Despite the problems, the global economy is still in recovery mode, and conditions are improving at a decent rate compared to a year ago. Global trade has continued to rebound, as manufacturing has led the road to recovery. The shutting down of factories and key ports has caused large problems with supply chains that will likely linger into 2022. Recent data is also showing a shift in spending towards services. This will cool global manufacturing over the next few quarters. The World Bank projects that global trade will grow 8.3% this year and 6.3% in 2022, in part reflecting the slower manufacturing intensity of the global economy.
Commodity prices have seen a sharp rise in 2021, with many well above their pre-pandemic levels. Metals prices are projected to be 36% higher in 2021 before falling back in 2022. Future prices of some metals and wood appear to have hit their peak and there will likely be some relief as more production gets back on-line. Oil prices have increased sharply, with both Brent and WTI above the $74 dollar mark in recent trading. Shale production in the U.S. is coming back vey slowly as investors are asking for profits instead of new production. Oil is in a transition period, where many countries across the globe are envisioning phasing oil out of the automotive markets. Even freight transportation will be affected but the transition to electric and hydrogen trucks will take a prolonged period.
Risks to the global economy are still tilted to the downside. COVID-19 is still here. Roughly a fifth of the global population have received at least one vaccination dose. However, this rate conceals enormous disparity between the richest and poorest nations. Government and corporations amassed considerable debt as they weathered last year’s global recession, making many countries vulnerable to an increase in interest rates. We do not know even in some of the richest countries like the U.S. how the consumer will react when the fiscal stimulus runs dry. Shifting a country from over 6% GDP back to near 2% will be tricky. Consumers could turn conservative as the economy slows. On a global scale the recovery could falter once policy support is withdrawn, a situation similar to the experience following the global recession of 2009. If the pandemic lingers, growth could be stuck in a very slow lane.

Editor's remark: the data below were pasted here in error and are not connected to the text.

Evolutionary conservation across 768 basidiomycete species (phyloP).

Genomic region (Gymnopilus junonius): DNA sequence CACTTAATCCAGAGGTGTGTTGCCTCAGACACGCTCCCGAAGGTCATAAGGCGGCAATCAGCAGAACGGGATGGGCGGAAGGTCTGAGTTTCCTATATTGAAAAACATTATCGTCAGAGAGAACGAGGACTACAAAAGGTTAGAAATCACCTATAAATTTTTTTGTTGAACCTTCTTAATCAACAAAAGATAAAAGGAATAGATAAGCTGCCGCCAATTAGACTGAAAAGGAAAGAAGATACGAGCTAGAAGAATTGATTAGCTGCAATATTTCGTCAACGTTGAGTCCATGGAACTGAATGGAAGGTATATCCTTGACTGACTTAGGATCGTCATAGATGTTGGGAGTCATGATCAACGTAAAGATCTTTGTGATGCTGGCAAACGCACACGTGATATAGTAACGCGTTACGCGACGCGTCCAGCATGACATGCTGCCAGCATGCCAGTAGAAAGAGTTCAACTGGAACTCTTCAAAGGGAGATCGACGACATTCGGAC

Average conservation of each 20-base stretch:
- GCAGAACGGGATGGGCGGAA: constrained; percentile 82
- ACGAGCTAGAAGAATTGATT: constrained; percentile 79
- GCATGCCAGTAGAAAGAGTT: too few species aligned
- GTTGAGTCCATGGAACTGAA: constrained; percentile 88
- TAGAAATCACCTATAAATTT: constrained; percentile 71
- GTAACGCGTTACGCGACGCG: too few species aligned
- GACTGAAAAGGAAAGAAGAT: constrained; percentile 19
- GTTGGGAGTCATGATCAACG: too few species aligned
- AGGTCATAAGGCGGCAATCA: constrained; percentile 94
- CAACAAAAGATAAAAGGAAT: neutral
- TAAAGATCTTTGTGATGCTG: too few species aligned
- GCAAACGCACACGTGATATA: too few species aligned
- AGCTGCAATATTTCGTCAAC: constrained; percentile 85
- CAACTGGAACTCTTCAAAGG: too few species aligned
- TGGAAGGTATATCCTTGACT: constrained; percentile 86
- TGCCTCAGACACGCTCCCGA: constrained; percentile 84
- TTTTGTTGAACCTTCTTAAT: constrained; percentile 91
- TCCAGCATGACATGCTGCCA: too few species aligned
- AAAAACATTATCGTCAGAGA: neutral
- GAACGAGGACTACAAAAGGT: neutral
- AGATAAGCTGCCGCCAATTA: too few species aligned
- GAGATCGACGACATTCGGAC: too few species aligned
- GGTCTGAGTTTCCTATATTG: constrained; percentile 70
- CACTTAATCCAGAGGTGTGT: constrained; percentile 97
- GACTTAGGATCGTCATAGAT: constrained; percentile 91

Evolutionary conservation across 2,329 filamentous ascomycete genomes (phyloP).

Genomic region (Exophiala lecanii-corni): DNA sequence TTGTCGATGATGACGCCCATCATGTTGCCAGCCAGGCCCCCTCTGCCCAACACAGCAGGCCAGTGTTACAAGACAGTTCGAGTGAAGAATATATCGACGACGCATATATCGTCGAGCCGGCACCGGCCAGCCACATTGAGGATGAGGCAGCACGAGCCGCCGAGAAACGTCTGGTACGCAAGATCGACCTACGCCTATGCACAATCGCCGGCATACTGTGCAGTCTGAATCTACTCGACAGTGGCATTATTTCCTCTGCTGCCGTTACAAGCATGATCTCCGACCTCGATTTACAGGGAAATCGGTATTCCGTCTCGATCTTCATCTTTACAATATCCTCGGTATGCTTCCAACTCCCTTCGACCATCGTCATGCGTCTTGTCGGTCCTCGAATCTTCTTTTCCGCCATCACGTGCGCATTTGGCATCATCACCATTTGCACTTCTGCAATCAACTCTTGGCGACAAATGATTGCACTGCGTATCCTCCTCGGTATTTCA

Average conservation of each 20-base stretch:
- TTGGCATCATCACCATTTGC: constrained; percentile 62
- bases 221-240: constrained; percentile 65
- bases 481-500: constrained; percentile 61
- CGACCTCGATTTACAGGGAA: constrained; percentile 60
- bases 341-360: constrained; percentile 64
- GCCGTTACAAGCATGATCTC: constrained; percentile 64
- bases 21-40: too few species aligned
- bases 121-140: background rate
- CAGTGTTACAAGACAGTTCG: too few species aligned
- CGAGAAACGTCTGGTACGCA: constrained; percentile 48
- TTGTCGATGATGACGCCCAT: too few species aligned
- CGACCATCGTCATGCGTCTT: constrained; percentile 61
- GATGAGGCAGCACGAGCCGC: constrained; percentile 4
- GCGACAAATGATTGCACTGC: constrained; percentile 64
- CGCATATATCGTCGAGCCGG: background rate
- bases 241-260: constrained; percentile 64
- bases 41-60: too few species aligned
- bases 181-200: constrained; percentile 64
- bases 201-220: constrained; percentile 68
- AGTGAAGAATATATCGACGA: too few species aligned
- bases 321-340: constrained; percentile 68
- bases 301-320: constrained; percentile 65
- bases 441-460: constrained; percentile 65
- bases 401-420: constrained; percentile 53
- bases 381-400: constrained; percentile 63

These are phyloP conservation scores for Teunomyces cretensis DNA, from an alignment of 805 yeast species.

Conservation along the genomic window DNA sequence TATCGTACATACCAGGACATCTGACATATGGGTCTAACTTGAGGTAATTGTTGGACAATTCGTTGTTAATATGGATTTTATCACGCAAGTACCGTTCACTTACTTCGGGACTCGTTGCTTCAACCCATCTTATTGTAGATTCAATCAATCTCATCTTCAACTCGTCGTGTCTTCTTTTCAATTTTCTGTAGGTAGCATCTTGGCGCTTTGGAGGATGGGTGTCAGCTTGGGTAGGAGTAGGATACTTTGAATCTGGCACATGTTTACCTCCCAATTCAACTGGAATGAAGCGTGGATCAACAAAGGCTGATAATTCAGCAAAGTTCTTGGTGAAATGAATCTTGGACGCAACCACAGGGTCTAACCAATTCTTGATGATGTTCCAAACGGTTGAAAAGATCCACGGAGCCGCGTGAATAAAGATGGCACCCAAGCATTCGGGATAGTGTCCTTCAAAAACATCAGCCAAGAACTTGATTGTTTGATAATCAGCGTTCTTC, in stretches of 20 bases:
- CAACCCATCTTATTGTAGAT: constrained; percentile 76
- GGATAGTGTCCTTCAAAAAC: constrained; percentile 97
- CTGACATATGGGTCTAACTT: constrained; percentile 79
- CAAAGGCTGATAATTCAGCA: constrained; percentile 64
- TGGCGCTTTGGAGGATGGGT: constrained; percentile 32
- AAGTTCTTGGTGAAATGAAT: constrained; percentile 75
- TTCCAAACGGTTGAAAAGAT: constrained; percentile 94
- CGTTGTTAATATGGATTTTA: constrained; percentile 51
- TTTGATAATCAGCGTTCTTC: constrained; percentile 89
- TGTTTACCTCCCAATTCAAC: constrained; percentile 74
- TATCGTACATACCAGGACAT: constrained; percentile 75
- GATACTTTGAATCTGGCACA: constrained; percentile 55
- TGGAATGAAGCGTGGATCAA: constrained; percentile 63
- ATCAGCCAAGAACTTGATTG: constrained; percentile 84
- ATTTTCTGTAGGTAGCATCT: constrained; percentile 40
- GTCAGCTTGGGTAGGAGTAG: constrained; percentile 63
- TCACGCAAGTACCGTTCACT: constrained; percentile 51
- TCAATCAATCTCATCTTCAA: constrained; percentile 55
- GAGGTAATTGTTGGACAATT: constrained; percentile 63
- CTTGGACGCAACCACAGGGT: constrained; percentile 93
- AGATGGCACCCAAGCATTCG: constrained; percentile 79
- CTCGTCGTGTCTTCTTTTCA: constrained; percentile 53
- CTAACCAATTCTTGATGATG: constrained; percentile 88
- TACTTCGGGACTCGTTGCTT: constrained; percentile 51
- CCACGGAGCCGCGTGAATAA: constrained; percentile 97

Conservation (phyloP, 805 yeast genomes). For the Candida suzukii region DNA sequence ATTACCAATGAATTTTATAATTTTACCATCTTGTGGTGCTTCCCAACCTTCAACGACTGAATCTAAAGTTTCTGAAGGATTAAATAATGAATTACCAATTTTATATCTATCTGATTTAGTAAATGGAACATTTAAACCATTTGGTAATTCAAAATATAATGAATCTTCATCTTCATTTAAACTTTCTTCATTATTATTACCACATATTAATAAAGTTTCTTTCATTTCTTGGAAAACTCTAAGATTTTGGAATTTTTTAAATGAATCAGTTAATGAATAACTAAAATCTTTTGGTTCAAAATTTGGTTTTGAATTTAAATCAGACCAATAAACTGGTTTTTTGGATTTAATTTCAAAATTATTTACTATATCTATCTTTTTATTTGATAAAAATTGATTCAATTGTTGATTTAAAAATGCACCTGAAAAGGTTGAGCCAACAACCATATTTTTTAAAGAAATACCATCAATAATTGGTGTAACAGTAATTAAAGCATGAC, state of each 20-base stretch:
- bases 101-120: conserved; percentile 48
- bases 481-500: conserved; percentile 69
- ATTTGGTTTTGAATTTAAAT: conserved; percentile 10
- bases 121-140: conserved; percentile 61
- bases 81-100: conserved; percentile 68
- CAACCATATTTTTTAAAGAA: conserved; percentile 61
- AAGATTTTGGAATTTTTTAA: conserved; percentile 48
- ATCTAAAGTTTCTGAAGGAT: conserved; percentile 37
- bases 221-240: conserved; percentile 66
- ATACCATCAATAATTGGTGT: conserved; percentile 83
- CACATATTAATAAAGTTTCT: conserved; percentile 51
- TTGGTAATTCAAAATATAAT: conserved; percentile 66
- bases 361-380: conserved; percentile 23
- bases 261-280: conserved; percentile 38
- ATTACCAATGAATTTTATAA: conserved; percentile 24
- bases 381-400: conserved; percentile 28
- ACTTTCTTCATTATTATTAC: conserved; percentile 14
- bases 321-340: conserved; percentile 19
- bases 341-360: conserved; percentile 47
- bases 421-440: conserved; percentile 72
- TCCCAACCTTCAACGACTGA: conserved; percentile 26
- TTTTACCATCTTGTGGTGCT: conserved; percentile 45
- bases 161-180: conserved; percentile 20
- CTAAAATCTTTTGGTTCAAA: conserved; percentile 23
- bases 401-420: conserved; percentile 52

On the other hand, the recovery could be more robust than anticipated. Policy supported growth, coupled with more equitable global vaccination, could catalyze a self-sustaining period of rapid growth. Productivity per capita jumped in 2020, as companies shed their offices and adapted digitization. The Federal Reserve thinks that much of the recent jump in inflation is temporary and the previous forces that held inflation back will emerge again. This could mean a low inflation, low interest rate future with strong productivity growth that sparks a period of rapid growth in developed economies that spill over to the emerging economies. Overall growth could average 4.4% in 2022-23, compared to the World Bank’s 3.7% base forecast.
A year ago, there were many unknowns, including the date of the first vaccinations. Now, we are in full recovery mode despite the rise of new variants. The question now is velocity. We could see a very robust long-lasting global recovery, or a much slower one. Either way, the future is brighter than a year ago.